A New York federal court on Tuesday refused to block the planned $56 billion merger between T-Mobile and Sprint, Law360 reports, rejecting a challenge by 14 state attorneys general to the deal.
U.S. District Judge Victor Marrero issued an order siding with the companies, and with the U.S. Justice Department and the Federal Communications Commission, which had already approved the merger. As a result, the deal will likely be able to go forward
During the New York City trial in December, T-Mobile and Sprint had argued argued that the merger would help them to better compete against AT&T and Verizon, especially while racing to roll out 5G wireless networks.
FCC Chairman Ajit Pai expressed satisfaction with the decision. “The T-Mobile-Sprint merger will help close the digital divide and secure United States leadership in 5G, he said. “After the merger, T-Mobile has committed to bringing 5G to 97 percent of our nation’s population within three years and 99 percent of Americans within six years.”
New York Times podcast profiles journalist's inquiry into Clearview AI
New York Times Journalist Kashmir Hill was interviewed on the NYT’s podcast, The Daily, on Monday, February 10, 2020. Hill detailed her investigation into Clearview AI, an artificial intelligence facial recognition company that can identify people through a huge database compiled of online photos. The technology is already being used by some law enforcement.
After an extensive search for Clearview AI personnel, Hill was finally able to interview the company’s CEO, Hoan Ton-That. In the podcast, Hill details Ton-That’s light-hearted response to her privacy concerns.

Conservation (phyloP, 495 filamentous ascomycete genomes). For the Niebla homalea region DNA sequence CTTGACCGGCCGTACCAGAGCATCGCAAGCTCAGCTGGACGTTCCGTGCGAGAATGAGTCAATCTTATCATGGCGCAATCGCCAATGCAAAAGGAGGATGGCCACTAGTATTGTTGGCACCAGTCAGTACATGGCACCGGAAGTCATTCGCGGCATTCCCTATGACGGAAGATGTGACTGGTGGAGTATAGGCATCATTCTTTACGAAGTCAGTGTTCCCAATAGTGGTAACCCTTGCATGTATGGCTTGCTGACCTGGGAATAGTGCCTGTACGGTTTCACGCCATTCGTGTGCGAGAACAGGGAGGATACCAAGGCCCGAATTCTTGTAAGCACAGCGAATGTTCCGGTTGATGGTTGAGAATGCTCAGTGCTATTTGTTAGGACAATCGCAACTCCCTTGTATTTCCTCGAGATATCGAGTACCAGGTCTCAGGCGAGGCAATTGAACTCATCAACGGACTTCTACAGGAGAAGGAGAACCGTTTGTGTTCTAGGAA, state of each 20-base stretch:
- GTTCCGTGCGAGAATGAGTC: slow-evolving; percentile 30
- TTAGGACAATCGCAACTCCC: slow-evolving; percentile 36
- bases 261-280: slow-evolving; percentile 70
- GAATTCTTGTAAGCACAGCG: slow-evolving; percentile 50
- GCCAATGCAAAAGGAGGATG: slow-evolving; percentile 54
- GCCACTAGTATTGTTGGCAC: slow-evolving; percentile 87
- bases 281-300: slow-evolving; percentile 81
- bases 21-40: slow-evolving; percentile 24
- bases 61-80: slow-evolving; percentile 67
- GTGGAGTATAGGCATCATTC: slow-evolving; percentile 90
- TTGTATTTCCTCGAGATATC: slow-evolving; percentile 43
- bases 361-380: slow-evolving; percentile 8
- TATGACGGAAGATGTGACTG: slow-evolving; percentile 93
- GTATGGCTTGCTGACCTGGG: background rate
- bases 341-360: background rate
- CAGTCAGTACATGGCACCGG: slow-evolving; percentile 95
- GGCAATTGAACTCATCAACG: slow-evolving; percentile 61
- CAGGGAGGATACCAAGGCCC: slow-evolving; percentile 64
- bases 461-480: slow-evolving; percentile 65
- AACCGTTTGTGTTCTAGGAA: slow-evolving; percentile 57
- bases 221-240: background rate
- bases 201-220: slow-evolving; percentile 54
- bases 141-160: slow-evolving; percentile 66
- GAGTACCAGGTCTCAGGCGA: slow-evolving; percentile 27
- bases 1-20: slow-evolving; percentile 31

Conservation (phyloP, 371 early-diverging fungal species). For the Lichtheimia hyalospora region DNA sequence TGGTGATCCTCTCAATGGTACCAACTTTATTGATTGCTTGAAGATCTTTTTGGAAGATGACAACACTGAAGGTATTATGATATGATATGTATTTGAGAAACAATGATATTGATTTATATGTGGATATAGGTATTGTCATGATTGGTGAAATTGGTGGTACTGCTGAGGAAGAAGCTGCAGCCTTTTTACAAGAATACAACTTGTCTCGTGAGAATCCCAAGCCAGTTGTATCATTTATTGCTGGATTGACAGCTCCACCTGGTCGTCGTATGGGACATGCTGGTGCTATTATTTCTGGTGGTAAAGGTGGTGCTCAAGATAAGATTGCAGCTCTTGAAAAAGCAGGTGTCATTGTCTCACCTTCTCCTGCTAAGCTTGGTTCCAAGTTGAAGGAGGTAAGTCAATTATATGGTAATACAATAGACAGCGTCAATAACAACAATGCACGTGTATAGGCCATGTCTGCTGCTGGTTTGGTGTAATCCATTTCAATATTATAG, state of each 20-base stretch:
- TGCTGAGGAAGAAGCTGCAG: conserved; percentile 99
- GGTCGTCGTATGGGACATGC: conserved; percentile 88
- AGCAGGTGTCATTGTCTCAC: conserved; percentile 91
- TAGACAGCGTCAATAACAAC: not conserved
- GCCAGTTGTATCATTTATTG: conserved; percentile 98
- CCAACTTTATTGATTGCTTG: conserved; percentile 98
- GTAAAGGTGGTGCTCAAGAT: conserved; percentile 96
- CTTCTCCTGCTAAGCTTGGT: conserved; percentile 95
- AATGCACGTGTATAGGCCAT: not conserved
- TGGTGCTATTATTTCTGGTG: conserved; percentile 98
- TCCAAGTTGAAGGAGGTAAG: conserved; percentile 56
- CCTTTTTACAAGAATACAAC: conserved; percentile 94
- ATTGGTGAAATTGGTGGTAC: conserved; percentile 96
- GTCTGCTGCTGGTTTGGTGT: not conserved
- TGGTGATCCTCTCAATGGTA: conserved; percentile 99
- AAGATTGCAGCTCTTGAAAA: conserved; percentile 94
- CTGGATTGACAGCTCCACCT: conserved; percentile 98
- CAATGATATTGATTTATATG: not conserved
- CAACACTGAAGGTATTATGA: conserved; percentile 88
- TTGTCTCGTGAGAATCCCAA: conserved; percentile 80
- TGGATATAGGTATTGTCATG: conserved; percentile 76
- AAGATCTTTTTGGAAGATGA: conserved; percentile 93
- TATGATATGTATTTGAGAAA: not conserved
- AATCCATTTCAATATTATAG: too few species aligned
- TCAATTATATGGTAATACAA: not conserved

Donie O’Sullivan of CNN Business reports: “Clearview AI is controversial for many reasons, but perhaps the most important is its massive database. The company claims to have scraped more than 3 billion photos from the internet, including from popular social media platforms like Facebook, Instagram, Twitter, and YouTube. Not only that, but Clearview retains those photos in its database even after users delete them from the platforms or make their accounts private.”
“The practice has prompted the likes of Facebook, Twitter, and YouTube to send Clearview cease-and-desist letters,” wrote O’Sullivan.
Follow this link to listen to The Daily podcast episode.
FCC to address the size of Priority Access License areas in CBRS auction in February
Federal Communications Commissioner Michael O’Rielly announced that the Commission will vote in the February meeting on the area size of the Priority Access License areas in the Citizens Broadband Radio Service spectrum at 3.5 GigaHertz (GHz), and which will be the subject of a planned FCC auction in June 2020.
In his statement, O’Rielly said, “Having taken the lead on the issue, I'll admit that it has been a long road to get here, but this important step represents one of the last actions the Commission needs to take to make these critical mid-band licenses available for 5G and other next-generation wireless services.
"Ultimately, this auction will provide the first new, mid-band licenses for 5G (albeit with inferior power limits), and it is expected that, given the importance of mid-band's capacity and propagation, it will provide a spectrum foothold for those deploying these next-generation networks," he said. "Yet, since this CBRS structure is the first of its kind to incorporate licensed and unlicensed-like opportunities, it is of interest to a wide variety of users.”
“While there are still some outstanding issues that ought to be reconsidered in this band, such as ways to reduce the protection area sizes and increasing power limits, the auction is not dependent on these being resolved at this exact moment,” said O’Rielly.
The February commission meeting will take place on February 28.
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